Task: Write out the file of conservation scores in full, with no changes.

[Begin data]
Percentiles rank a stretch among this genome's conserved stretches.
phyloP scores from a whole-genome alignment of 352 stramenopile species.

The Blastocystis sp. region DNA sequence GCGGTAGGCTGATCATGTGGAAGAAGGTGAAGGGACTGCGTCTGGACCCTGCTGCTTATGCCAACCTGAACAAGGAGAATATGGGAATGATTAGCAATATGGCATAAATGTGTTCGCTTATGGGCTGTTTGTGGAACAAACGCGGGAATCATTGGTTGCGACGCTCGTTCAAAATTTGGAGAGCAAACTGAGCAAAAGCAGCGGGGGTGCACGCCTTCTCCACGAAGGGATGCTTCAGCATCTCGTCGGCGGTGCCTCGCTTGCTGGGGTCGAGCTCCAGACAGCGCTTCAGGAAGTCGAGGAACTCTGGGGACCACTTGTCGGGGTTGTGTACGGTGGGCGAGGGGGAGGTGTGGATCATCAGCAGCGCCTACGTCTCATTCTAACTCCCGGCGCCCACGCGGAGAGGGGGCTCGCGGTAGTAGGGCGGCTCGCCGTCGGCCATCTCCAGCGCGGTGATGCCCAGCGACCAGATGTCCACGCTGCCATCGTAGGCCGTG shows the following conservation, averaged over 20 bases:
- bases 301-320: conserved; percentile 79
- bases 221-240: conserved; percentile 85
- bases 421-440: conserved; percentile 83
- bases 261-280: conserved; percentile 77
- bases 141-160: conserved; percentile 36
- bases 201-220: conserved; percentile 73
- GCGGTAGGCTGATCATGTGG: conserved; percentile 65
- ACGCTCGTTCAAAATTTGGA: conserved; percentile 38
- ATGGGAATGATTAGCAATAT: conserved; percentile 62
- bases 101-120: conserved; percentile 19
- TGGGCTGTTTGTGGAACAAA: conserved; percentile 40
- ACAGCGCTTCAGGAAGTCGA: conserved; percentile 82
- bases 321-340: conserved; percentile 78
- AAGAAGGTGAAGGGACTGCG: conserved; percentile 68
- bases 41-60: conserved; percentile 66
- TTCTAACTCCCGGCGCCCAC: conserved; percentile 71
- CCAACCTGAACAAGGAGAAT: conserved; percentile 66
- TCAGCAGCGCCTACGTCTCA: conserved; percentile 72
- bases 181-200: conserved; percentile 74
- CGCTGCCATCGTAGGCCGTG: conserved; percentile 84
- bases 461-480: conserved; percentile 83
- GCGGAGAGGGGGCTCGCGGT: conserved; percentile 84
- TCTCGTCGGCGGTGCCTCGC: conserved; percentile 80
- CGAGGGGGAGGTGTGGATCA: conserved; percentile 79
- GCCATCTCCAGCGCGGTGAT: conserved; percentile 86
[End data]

Percentiles rank a stretch among this genome's conserved stretches.
phyloP scores from a whole-genome alignment of 352 stramenopile species.

The Blastocystis sp. region DNA sequence GCGGTAGGCTGATCATGTGGAAGAAGGTGAAGGGACTGCGTCTGGACCCTGCTGCTTATGCCAACCTGAACAAGGAGAATATGGGAATGATTAGCAATATGGCATAAATGTGTTCGCTTATGGGCTGTTTGTGGAACAAACGCGGGAATCATTGGTTGCGACGCTCGTTCAAAATTTGGAGAGCAAACTGAGCAAAAGCAGCGGGGGTGCACGCCTTCTCCACGAAGGGATGCTTCAGCATCTCGTCGGCGGTGCCTCGCTTGCTGGGGTCGAGCTCCAGACAGCGCTTCAGGAAGTCGAGGAACTCTGGGGACCACTTGTCGGGGTTGTGTACGGTGGGCGAGGGGGAGGTGTGGATCATCAGCAGCGCCTACGTCTCATTCTAACTCCCGGCGCCCACGCGGAGAGGGGGCTCGCGGTAGTAGGGCGGCTCGCCGTCGGCCATCTCCAGCGCGGTGATGCCCAGCGACCAGATGTCCACGCTGCCATCGTAGGCCGTG shows the following conservation, averaged over 20 bases:
- bases 301-320: conserved; percentile 79
- bases 221-240: conserved; percentile 85
- bases 421-440: conserved; percentile 83
- bases 261-280: conserved; percentile 77
- bases 141-160: conserved; percentile 36
- bases 201-220: conserved; percentile 73
- GCGGTAGGCTGATCATGTGG: conserved; percentile 65
- ACGCTCGTTCAAAATTTGGA: conserved; percentile 38
- ATGGGAATGATTAGCAATAT: conserved; percentile 62
- bases 101-120: conserved; percentile 19
- TGGGCTGTTTGTGGAACAAA: conserved; percentile 40
- ACAGCGCTTCAGGAAGTCGA: conserved; percentile 82
- bases 321-340: conserved; percentile 78
- AAGAAGGTGAAGGGACTGCG: conserved; percentile 68
- bases 41-60: conserved; percentile 66
- TTCTAACTCCCGGCGCCCAC: conserved; percentile 71
- CCAACCTGAACAAGGAGAAT: conserved; percentile 66
- TCAGCAGCGCCTACGTCTCA: conserved; percentile 72
- bases 181-200: conserved; percentile 74
- CGCTGCCATCGTAGGCCGTG: conserved; percentile 84
- bases 461-480: conserved; percentile 83
- GCGGAGAGGGGGCTCGCGGT: conserved; percentile 84
- TCTCGTCGGCGGTGCCTCGC: conserved; percentile 80
- CGAGGGGGAGGTGTGGATCA: conserved; percentile 79
- GCCATCTCCAGCGCGGTGAT: conserved; percentile 86